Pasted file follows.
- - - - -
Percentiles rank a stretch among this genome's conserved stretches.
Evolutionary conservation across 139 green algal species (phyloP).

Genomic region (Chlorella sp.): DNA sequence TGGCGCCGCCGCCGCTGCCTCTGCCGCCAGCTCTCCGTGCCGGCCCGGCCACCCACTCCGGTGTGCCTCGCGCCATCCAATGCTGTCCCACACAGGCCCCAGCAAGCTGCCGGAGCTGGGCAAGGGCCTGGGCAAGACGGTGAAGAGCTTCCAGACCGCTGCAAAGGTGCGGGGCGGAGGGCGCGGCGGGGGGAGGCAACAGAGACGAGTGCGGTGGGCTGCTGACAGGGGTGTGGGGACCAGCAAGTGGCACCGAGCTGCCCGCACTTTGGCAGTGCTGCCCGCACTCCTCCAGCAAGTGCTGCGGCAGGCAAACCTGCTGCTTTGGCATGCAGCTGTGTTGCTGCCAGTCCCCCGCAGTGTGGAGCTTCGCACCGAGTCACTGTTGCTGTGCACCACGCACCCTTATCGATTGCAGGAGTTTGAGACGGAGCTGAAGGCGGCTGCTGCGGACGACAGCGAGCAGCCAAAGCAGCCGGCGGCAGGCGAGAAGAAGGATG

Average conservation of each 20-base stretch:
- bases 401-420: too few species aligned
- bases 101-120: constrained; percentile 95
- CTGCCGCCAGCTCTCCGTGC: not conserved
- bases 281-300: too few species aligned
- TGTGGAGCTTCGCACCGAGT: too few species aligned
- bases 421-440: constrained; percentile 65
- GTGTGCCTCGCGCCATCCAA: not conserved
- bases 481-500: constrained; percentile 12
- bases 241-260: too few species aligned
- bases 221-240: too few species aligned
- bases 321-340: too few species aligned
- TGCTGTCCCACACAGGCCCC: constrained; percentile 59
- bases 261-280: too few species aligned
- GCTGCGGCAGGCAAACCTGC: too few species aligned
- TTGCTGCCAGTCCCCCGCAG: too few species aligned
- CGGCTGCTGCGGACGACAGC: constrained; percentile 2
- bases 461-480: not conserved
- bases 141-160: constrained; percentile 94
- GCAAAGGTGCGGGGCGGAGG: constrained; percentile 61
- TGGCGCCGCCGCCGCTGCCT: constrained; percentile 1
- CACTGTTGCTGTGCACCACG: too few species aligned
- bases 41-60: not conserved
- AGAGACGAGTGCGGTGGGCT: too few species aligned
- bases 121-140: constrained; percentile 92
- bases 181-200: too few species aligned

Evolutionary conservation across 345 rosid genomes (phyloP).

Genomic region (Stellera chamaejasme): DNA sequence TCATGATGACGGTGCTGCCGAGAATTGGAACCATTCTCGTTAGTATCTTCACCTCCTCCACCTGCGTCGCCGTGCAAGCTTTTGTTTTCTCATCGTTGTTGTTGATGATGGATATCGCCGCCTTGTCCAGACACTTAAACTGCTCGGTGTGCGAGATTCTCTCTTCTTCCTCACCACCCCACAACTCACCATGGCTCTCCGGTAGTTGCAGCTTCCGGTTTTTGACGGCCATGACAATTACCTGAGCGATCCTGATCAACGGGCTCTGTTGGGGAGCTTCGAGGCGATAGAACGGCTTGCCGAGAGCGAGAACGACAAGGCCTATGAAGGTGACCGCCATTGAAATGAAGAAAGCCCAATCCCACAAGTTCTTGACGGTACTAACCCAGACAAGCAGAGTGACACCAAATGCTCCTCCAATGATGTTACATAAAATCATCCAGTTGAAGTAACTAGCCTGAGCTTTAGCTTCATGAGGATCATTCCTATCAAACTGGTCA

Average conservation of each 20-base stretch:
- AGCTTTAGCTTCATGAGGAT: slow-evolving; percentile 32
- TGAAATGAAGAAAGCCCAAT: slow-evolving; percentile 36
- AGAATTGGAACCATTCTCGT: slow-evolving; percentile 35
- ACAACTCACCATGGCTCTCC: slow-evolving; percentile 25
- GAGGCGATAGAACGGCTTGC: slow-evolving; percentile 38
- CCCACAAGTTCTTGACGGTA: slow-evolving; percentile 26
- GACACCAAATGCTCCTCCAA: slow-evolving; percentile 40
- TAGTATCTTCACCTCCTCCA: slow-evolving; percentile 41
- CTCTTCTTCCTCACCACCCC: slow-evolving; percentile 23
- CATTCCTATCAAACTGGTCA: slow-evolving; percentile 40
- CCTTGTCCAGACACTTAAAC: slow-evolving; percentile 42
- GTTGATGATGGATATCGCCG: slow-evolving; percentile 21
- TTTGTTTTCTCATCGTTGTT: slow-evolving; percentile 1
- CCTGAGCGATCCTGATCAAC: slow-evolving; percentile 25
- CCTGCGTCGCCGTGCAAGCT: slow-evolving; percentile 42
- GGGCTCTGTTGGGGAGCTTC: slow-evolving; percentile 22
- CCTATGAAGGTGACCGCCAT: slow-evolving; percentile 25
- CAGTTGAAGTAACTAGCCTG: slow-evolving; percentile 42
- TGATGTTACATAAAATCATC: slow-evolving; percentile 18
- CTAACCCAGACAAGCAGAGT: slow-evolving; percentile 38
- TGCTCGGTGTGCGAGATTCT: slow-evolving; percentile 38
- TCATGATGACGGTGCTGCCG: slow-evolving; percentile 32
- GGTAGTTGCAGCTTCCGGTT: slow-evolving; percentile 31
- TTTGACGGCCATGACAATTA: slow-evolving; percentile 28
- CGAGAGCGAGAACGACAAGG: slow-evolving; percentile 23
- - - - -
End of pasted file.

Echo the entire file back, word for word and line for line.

Percentiles rank a stretch among this genome's conserved stretches.
Evolutionary conservation across 139 green algal species (phyloP).

Genomic region (Chlorella sp.): DNA sequence TGGCGCCGCCGCCGCTGCCTCTGCCGCCAGCTCTCCGTGCCGGCCCGGCCACCCACTCCGGTGTGCCTCGCGCCATCCAATGCTGTCCCACACAGGCCCCAGCAAGCTGCCGGAGCTGGGCAAGGGCCTGGGCAAGACGGTGAAGAGCTTCCAGACCGCTGCAAAGGTGCGGGGCGGAGGGCGCGGCGGGGGGAGGCAACAGAGACGAGTGCGGTGGGCTGCTGACAGGGGTGTGGGGACCAGCAAGTGGCACCGAGCTGCCCGCACTTTGGCAGTGCTGCCCGCACTCCTCCAGCAAGTGCTGCGGCAGGCAAACCTGCTGCTTTGGCATGCAGCTGTGTTGCTGCCAGTCCCCCGCAGTGTGGAGCTTCGCACCGAGTCACTGTTGCTGTGCACCACGCACCCTTATCGATTGCAGGAGTTTGAGACGGAGCTGAAGGCGGCTGCTGCGGACGACAGCGAGCAGCCAAAGCAGCCGGCGGCAGGCGAGAAGAAGGATG

Average conservation of each 20-base stretch:
- bases 401-420: too few species aligned
- bases 101-120: constrained; percentile 95
- CTGCCGCCAGCTCTCCGTGC: not conserved
- bases 281-300: too few species aligned
- TGTGGAGCTTCGCACCGAGT: too few species aligned
- bases 421-440: constrained; percentile 65
- GTGTGCCTCGCGCCATCCAA: not conserved
- bases 481-500: constrained; percentile 12
- bases 241-260: too few species aligned
- bases 221-240: too few species aligned
- bases 321-340: too few species aligned
- TGCTGTCCCACACAGGCCCC: constrained; percentile 59
- bases 261-280: too few species aligned
- GCTGCGGCAGGCAAACCTGC: too few species aligned
- TTGCTGCCAGTCCCCCGCAG: too few species aligned
- CGGCTGCTGCGGACGACAGC: constrained; percentile 2
- bases 461-480: not conserved
- bases 141-160: constrained; percentile 94
- GCAAAGGTGCGGGGCGGAGG: constrained; percentile 61
- TGGCGCCGCCGCCGCTGCCT: constrained; percentile 1
- CACTGTTGCTGTGCACCACG: too few species aligned
- bases 41-60: not conserved
- AGAGACGAGTGCGGTGGGCT: too few species aligned
- bases 121-140: constrained; percentile 92
- bases 181-200: too few species aligned

Evolutionary conservation across 345 rosid genomes (phyloP).

Genomic region (Stellera chamaejasme): DNA sequence TCATGATGACGGTGCTGCCGAGAATTGGAACCATTCTCGTTAGTATCTTCACCTCCTCCACCTGCGTCGCCGTGCAAGCTTTTGTTTTCTCATCGTTGTTGTTGATGATGGATATCGCCGCCTTGTCCAGACACTTAAACTGCTCGGTGTGCGAGATTCTCTCTTCTTCCTCACCACCCCACAACTCACCATGGCTCTCCGGTAGTTGCAGCTTCCGGTTTTTGACGGCCATGACAATTACCTGAGCGATCCTGATCAACGGGCTCTGTTGGGGAGCTTCGAGGCGATAGAACGGCTTGCCGAGAGCGAGAACGACAAGGCCTATGAAGGTGACCGCCATTGAAATGAAGAAAGCCCAATCCCACAAGTTCTTGACGGTACTAACCCAGACAAGCAGAGTGACACCAAATGCTCCTCCAATGATGTTACATAAAATCATCCAGTTGAAGTAACTAGCCTGAGCTTTAGCTTCATGAGGATCATTCCTATCAAACTGGTCA

Average conservation of each 20-base stretch:
- AGCTTTAGCTTCATGAGGAT: slow-evolving; percentile 32
- TGAAATGAAGAAAGCCCAAT: slow-evolving; percentile 36
- AGAATTGGAACCATTCTCGT: slow-evolving; percentile 35
- ACAACTCACCATGGCTCTCC: slow-evolving; percentile 25
- GAGGCGATAGAACGGCTTGC: slow-evolving; percentile 38
- CCCACAAGTTCTTGACGGTA: slow-evolving; percentile 26
- GACACCAAATGCTCCTCCAA: slow-evolving; percentile 40
- TAGTATCTTCACCTCCTCCA: slow-evolving; percentile 41
- CTCTTCTTCCTCACCACCCC: slow-evolving; percentile 23
- CATTCCTATCAAACTGGTCA: slow-evolving; percentile 40
- CCTTGTCCAGACACTTAAAC: slow-evolving; percentile 42
- GTTGATGATGGATATCGCCG: slow-evolving; percentile 21
- TTTGTTTTCTCATCGTTGTT: slow-evolving; percentile 1
- CCTGAGCGATCCTGATCAAC: slow-evolving; percentile 25
- CCTGCGTCGCCGTGCAAGCT: slow-evolving; percentile 42
- GGGCTCTGTTGGGGAGCTTC: slow-evolving; percentile 22
- CCTATGAAGGTGACCGCCAT: slow-evolving; percentile 25
- CAGTTGAAGTAACTAGCCTG: slow-evolving; percentile 42
- TGATGTTACATAAAATCATC: slow-evolving; percentile 18
- CTAACCCAGACAAGCAGAGT: slow-evolving; percentile 38
- TGCTCGGTGTGCGAGATTCT: slow-evolving; percentile 38
- TCATGATGACGGTGCTGCCG: slow-evolving; percentile 32
- GGTAGTTGCAGCTTCCGGTT: slow-evolving; percentile 31
- TTTGACGGCCATGACAATTA: slow-evolving; percentile 28
- CGAGAGCGAGAACGACAAGG: slow-evolving; percentile 23